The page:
In AutoZone’s case, if you look over the previous 11-year period, its intrinsic value grew by 16% per annum, with a significant percentage of that growth driven by share buybacks. The historical record also revealed a stable and defensive business. Same store sales at AutoZone have grown in 19 out of the last 20 years, including in 2008 and 2009. AutoZone has also historically produced high returns, with a 14% ROA (return on assets) and a roughly 30% lease adjusted ROIC (return on invested capital)Free cash flow is important to us, particularly free cash flow conversion. One of the things we consider is how well a company converts its net income into free cash flow over time... We also like that they take every free dollar of cash flow and use it to buy back stock.

 

We saw things differently, ultimately concluding that the slowdown was more likely the result of weather and car demographics than competition from Amazon. Amazon’s major point of differentiation is price. But for AutoZone customers, there are a few factors that are even more important than price. Consider the do-it-yourself segment which represents 80% of AutoZone’s revenue. In this segment, there are three things more important to the customer than price. First is the urgency of the need. Second is the convenience factor. Third is the technical assistance AutoZone provides.

 

G&D: You are long Unilever and Nestle, right?

 

BW: Yes, as well as Heineken. They’ve almost become semipermanent holdings. We have owned them for 15-20 years. They have durable competitive advantages that allow them to compound their underlying intrinsic values at an attractive and predictable rate. It's a very tax efficient way to invest. We’ll sometimes trade around their intrinsic value, meaning we’ll trim the position if the stock price moves ahead of intrinsic value and add to the position if the stock price drops below. These companies also give us exposure to faster growing parts of the world. When growing middle classes around the globe get more discretionary income, they want a better beverage and a better food product. These companies are serving that demand, which is growing all the time.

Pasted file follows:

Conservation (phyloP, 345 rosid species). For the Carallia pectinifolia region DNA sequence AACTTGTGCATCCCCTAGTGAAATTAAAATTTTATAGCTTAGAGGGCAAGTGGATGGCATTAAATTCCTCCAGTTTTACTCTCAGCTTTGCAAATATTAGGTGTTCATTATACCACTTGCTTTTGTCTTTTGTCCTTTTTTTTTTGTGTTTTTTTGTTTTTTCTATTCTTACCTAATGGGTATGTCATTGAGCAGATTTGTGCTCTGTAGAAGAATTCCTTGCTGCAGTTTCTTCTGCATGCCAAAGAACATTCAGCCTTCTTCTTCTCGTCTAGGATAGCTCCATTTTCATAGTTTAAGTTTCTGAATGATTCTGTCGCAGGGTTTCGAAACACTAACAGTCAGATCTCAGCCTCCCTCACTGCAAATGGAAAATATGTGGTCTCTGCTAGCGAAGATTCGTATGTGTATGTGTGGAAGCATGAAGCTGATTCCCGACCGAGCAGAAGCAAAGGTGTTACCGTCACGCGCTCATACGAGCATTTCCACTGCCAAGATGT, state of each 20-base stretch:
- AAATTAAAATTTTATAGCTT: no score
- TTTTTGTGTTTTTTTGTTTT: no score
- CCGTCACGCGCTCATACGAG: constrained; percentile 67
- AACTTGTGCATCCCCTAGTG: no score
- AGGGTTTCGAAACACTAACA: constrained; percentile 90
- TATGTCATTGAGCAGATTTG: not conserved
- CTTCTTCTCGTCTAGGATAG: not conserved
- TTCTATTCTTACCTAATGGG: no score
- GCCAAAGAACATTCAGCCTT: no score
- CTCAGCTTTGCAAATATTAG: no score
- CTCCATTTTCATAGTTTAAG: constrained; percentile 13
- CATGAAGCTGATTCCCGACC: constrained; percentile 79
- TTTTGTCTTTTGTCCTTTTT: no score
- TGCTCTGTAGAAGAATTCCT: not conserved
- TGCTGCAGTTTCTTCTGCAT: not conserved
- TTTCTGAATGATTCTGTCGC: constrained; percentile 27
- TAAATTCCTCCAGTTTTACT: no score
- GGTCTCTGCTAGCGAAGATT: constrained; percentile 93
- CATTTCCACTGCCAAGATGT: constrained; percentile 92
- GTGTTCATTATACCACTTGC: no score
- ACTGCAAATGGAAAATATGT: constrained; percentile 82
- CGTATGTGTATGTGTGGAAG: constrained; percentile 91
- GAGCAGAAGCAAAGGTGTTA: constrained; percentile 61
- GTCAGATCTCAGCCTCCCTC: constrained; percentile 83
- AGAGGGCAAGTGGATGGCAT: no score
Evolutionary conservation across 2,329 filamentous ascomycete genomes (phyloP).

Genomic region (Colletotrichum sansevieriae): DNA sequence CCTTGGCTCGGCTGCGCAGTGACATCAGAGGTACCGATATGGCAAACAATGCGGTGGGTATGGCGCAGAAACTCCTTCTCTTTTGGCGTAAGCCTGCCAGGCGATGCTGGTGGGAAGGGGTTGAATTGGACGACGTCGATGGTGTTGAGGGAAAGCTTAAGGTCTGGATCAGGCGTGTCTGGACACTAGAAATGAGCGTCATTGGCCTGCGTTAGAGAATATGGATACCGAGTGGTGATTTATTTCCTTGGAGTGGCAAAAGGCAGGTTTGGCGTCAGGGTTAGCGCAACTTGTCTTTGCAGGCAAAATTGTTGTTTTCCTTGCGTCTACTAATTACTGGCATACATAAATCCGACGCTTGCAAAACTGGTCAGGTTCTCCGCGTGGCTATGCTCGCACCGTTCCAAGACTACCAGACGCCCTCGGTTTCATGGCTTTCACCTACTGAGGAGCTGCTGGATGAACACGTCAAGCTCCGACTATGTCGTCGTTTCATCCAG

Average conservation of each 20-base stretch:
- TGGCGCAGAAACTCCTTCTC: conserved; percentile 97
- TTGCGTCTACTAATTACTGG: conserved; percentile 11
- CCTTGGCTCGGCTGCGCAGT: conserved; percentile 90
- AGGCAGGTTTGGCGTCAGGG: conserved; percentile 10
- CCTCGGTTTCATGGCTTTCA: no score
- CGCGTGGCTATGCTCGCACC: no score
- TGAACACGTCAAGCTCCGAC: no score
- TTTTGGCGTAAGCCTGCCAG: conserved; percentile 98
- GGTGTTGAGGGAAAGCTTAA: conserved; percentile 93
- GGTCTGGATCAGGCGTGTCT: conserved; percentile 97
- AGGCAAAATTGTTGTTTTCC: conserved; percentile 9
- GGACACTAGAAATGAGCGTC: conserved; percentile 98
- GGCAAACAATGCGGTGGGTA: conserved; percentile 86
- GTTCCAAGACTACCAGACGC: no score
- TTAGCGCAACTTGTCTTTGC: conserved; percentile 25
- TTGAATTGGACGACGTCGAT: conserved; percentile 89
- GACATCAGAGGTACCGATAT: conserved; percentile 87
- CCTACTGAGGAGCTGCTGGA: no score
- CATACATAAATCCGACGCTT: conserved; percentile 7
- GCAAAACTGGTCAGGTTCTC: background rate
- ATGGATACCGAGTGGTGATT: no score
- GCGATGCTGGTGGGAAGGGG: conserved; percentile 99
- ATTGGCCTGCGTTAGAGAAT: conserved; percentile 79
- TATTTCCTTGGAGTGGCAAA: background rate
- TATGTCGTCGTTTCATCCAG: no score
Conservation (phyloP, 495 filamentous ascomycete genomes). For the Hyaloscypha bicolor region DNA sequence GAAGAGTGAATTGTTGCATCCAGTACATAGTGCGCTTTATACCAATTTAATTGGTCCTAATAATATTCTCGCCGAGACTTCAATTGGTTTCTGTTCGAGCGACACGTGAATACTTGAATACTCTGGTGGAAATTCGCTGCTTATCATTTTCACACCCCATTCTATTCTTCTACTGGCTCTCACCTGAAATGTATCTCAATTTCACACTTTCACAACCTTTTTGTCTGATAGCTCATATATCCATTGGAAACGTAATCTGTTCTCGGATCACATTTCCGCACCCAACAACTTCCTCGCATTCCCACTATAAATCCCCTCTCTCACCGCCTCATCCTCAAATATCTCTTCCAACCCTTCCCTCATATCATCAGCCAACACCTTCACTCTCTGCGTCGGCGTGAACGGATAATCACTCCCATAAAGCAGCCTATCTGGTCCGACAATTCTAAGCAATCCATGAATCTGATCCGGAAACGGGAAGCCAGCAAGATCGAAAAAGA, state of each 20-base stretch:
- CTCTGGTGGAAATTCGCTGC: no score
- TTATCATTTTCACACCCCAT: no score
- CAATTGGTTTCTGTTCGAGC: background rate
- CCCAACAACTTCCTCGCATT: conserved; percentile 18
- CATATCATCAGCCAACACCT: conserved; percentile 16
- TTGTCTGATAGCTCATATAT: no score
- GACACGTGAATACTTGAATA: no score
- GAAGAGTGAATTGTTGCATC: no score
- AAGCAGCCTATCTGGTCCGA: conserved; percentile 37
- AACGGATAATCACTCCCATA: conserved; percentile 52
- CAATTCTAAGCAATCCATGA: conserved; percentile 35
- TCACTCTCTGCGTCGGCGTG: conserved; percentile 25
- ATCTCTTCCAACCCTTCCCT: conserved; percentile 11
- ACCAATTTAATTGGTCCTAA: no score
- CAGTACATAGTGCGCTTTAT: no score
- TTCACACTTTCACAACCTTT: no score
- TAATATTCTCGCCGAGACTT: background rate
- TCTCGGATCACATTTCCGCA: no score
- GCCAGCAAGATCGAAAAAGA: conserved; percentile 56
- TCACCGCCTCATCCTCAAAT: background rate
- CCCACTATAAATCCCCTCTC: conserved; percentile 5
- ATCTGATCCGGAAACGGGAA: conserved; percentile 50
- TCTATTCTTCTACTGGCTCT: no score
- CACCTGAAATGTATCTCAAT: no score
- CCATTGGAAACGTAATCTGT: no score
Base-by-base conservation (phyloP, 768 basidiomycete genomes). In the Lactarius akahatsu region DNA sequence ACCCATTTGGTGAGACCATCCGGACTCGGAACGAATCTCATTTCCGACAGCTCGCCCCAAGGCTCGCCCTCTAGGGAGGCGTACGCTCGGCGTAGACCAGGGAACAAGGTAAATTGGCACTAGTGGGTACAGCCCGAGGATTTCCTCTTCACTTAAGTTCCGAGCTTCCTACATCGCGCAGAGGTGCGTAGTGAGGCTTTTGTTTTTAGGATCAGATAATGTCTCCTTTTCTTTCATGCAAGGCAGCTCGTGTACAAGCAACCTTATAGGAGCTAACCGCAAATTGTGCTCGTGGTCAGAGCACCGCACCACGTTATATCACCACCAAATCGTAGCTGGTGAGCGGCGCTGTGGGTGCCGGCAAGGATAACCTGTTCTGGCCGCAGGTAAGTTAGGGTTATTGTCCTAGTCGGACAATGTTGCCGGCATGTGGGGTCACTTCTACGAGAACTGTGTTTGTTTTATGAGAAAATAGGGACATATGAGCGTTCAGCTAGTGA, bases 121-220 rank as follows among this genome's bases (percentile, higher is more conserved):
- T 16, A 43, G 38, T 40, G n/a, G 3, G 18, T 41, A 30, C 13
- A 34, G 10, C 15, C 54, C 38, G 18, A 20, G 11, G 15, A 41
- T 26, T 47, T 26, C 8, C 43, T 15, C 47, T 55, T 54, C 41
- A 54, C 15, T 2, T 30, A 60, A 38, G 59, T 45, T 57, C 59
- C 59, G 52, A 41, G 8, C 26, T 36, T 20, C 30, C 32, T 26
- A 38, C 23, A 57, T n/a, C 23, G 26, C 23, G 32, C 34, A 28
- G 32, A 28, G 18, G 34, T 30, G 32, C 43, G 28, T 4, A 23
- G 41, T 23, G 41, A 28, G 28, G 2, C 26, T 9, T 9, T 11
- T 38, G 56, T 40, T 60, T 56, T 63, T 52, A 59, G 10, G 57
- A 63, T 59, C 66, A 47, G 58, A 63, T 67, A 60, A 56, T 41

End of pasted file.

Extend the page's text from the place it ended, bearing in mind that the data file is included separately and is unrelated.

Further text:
G&D: Do you have any advice for MBAs who want to break into the industry?

 

BW: Yet our advice would be to not sell short the traditional, long only way of investing. It’s not a lost art. As the world becomes more passive, we think the market will ultimately present more opportunities for people like ourselves. Our advice is to think longterm. If you do that, your competition will be more limited. Think about getting rich over a lifetime by doing something that’s repeatable and sustainable. Investing on a highly concentrated and leveraged basis may allow one to beat the market by a substantial margin from time to time with great subsequent reward, but the risks and stress are considerable and sometimes consequential. 

 

TS: Coming back to success. First, you have to be lucky. It's better to be lucky than smart. Next comes hard work. It means working as hard as you possibly can, finishing before you are expected to, having all your t’s crossed and all your i’s dotted. It means having a passion for what you do, even if you may not be initially rewarded.

 

JH: I would add: be persistent.

 

RD: The greatest gift is just curiosity about what the dynamics of the business are. This keeps you going during dry patches, instead of simply thinking that you have to find a stock to buy or sell. Discipline is essential. If you can combine that sort of curiosity with the right temperament, you’re in a lucky spot.  

 

 

 

 Source: https://www8.gsb.columbia.edu/valueinvesting/sites/valueinvesting/files/Graham%20%26%20Doddsville_Issue%2034_v22.pdf